She took out her enemy by plunging a knife into his chest. One stab sufficed. Knowing that his filthy mouth would be shut forever took a load off her mind. The streets of Saqif As-Sail had been his home, but he had already bored everyone there to death with his hollow promises. She knew, for one, that he steered clear of the ruins of Sabeel Al-Horiyat because of what had happened there. She also knew that he enjoyed loitering with his pals around the stands of the Roman Theater and Hashemite Plaza, keeping an eye out for tourists whom he could con into buying gewgaws as if they were antiquities.
When the old man told Ahed that he had to leave the house, Ahed didn’t like it. Nonetheless, he deemed his excuse reasonable. Apparently, he wanted to get in touch with his children. He probably hadn’t made it. The rumor on the street was that it had taken no less than five men to dispatch him. What would Jameela do if he kept growing older? Would she be willing to accept him with the infirmities of old age?
“May he rest in peace. Not even his children attended his funeral! How thrilled he was to be holding properties. Now that he is dead, let his enemies gloat over what he has left behind.”
This was no soliloquy. It was what Ahed said after the old man’s funeral to a friend of his in a coffee shop where his money was no good—not because the owners owed him in any way, but because they served him under duress. Otherwise, he had assured them that the whole place would be blown up on the day they least expected it.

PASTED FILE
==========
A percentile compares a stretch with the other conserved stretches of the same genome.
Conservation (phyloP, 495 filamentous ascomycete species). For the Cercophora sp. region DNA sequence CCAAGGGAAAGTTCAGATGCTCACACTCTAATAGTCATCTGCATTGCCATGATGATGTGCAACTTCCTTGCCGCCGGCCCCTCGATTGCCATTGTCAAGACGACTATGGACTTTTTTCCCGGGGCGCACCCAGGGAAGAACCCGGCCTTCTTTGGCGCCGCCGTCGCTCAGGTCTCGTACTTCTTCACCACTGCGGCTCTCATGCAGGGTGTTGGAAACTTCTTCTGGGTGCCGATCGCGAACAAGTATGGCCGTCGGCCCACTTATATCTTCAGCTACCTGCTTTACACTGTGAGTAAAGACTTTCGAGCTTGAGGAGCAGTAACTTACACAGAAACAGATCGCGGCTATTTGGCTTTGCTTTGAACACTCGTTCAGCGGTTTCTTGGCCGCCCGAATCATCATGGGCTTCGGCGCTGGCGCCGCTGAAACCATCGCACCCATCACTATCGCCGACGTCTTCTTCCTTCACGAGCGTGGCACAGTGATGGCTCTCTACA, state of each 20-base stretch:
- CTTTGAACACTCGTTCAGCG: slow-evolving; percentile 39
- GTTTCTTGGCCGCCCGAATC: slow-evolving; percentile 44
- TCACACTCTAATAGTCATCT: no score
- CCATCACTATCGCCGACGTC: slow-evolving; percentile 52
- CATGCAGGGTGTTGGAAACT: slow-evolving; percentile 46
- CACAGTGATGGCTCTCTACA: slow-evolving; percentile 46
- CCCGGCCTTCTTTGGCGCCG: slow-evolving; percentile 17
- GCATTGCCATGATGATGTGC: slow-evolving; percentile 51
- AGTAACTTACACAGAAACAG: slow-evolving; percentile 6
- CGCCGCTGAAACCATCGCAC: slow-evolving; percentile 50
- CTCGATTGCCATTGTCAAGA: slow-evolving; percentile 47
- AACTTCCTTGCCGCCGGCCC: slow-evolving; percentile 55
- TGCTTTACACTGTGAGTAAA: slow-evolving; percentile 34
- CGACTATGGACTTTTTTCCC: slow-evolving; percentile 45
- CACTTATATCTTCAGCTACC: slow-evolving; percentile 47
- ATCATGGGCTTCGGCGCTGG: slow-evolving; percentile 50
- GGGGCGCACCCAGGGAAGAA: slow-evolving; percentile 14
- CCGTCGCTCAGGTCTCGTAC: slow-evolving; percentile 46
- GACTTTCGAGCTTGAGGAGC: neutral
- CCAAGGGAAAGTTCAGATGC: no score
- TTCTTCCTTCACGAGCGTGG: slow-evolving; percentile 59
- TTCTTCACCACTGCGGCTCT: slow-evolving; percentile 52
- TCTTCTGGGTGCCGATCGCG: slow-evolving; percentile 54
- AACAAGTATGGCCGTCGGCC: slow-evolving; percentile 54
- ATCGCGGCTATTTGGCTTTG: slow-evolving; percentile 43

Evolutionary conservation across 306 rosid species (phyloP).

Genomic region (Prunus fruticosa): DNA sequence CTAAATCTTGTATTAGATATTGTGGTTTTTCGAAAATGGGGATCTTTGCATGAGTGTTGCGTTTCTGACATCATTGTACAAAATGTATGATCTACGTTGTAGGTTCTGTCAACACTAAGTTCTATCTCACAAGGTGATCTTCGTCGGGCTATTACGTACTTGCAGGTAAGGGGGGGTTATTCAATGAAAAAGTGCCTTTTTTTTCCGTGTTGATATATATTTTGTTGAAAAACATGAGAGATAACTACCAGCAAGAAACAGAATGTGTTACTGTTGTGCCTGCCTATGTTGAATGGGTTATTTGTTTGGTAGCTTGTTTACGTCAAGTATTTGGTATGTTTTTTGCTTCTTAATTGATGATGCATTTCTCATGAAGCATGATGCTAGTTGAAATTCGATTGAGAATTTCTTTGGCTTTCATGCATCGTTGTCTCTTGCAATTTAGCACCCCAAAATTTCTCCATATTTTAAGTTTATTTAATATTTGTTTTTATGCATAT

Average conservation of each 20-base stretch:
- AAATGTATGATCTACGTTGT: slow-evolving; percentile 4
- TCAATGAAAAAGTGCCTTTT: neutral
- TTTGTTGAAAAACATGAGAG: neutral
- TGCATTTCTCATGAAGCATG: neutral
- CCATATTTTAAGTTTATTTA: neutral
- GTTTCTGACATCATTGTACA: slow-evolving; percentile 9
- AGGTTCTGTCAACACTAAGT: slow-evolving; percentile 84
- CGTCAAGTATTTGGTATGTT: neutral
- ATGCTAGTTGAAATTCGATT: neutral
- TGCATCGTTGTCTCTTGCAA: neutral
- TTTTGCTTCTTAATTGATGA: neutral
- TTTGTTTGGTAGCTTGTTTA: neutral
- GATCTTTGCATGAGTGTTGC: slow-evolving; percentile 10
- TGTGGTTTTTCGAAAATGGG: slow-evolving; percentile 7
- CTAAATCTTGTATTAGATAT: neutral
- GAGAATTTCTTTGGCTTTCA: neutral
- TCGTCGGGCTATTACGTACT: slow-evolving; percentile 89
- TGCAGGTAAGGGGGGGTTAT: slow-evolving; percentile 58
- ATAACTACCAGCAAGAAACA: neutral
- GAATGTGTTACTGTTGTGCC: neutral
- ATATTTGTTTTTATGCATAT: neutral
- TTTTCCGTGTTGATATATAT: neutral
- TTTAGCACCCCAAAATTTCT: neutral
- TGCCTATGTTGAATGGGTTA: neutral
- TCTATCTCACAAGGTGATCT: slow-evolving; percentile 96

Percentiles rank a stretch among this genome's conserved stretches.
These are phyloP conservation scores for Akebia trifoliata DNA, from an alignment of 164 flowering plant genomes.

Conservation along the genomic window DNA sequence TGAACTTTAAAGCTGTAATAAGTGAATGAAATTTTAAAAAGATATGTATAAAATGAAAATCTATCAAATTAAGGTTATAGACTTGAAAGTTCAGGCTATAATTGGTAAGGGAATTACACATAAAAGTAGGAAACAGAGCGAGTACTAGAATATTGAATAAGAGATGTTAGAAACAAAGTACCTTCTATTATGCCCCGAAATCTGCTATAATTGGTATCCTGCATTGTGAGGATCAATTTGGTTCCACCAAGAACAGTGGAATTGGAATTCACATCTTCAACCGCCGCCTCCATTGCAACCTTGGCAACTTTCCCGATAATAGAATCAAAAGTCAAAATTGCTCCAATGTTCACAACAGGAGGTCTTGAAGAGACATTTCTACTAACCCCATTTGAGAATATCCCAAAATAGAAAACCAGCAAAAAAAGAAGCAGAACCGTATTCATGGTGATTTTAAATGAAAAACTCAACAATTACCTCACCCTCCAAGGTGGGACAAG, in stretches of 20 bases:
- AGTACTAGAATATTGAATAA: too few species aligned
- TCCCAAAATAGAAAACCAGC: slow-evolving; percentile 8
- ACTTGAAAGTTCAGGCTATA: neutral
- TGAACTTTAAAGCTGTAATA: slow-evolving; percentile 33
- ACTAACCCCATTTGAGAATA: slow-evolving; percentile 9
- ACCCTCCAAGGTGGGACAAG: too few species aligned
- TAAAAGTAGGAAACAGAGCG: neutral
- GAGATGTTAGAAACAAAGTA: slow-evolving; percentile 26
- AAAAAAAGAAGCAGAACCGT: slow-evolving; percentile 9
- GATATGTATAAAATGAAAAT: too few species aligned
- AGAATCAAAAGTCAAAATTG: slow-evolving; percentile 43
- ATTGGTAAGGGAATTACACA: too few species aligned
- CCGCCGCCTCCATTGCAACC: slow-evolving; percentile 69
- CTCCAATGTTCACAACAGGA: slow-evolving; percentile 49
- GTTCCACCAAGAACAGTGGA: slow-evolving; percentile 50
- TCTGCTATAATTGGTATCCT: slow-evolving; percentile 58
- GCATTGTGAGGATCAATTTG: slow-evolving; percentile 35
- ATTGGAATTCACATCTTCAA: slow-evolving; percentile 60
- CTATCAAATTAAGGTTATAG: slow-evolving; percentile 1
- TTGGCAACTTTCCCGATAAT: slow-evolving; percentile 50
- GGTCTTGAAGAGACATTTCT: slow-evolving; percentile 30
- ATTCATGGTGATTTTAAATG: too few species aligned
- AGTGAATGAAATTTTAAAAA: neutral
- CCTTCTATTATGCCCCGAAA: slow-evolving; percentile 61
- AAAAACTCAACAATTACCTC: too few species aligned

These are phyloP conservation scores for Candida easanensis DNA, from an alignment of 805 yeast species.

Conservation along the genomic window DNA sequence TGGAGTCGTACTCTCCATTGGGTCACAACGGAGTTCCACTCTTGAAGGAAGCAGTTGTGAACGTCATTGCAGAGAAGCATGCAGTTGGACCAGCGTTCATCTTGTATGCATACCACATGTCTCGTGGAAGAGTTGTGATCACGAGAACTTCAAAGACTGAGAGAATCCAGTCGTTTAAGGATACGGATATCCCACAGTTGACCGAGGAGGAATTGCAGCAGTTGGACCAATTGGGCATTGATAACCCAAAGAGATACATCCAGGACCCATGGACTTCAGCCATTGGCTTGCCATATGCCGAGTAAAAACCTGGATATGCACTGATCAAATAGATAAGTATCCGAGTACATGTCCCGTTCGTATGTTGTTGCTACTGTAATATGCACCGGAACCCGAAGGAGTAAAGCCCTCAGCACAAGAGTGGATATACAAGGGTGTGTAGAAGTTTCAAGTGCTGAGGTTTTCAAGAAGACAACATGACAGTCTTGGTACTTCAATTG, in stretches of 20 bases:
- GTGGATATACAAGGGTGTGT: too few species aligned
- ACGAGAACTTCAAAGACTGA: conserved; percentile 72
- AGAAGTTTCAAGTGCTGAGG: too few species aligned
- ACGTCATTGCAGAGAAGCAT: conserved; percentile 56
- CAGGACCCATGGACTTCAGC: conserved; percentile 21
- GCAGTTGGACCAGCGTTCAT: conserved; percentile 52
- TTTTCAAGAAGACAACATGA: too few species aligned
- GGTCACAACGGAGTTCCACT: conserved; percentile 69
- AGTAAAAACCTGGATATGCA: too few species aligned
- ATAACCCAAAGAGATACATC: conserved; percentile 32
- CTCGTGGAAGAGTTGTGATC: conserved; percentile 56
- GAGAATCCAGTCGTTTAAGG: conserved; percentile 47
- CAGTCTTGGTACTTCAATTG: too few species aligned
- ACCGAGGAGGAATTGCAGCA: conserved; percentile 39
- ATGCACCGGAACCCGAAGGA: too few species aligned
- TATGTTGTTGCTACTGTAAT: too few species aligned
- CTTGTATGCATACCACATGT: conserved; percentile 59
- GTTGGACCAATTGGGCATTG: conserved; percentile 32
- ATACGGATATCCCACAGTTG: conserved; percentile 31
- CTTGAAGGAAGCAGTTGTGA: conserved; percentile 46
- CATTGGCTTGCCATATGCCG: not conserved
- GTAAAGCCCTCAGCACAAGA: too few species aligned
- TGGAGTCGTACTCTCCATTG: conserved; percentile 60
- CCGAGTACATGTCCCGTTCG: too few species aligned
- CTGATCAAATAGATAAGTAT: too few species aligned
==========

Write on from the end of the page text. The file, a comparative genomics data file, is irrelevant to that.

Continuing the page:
“Shortly before dying, he entrusted this envelope to me and asked me to deliver it to you,” the old man’s friend said while handing him an envelope. He watched Ahed take it. His fingernails were muddy.
“I cannot read.”
“You’ll manage to muddle through it. For now, it is important that you do not leave the house tomorrow morning. Someone will drop by your place and pay you a visit on behalf of the old man.”
The swarm of people swallowed him the moment he stepped outside the coffee shop. Ahed returned home with the envelope. At least Jameela knew how to read. She would be able to unscramble the old man’s message for him.
He caught Jameela with her lover the moment he set foot inside the house. He felt his head was on the brink of exploding; the whole world had collapsed under his feet. Suddenly, everything made sense: Sabeel Al-Horiyat, the groceries market, the old man’s death . . . He had been struck by the electricity generated from her lips. At least now he had broken free from her spell. He would not allow her to humiliate him any longer.
“Enough! I divorce you.”
She howled loudly in glee, and the empty room echoed with her verve. Then she vanished into thin air.
He started crying but burst into laughter soon afterward. He got drunk and guffawed until tears trickled down his cheeks. Then he went to sleep.
And, since this is a story like the ones grandmothers tell their grandchildren, it also has one of those endings that will leave you completely flummoxed.
“Wake up! Abu Aun bought you a house and is willing to lend you some money as well,” someone said.
He opened his eyes and looked at the face of the man who had roused him. He raised his hand to shield his eyes from the sun. It took him a few seconds to recognize the familiar visage.
It was none other than the old man!
Written by Samar Radwan Alzobi.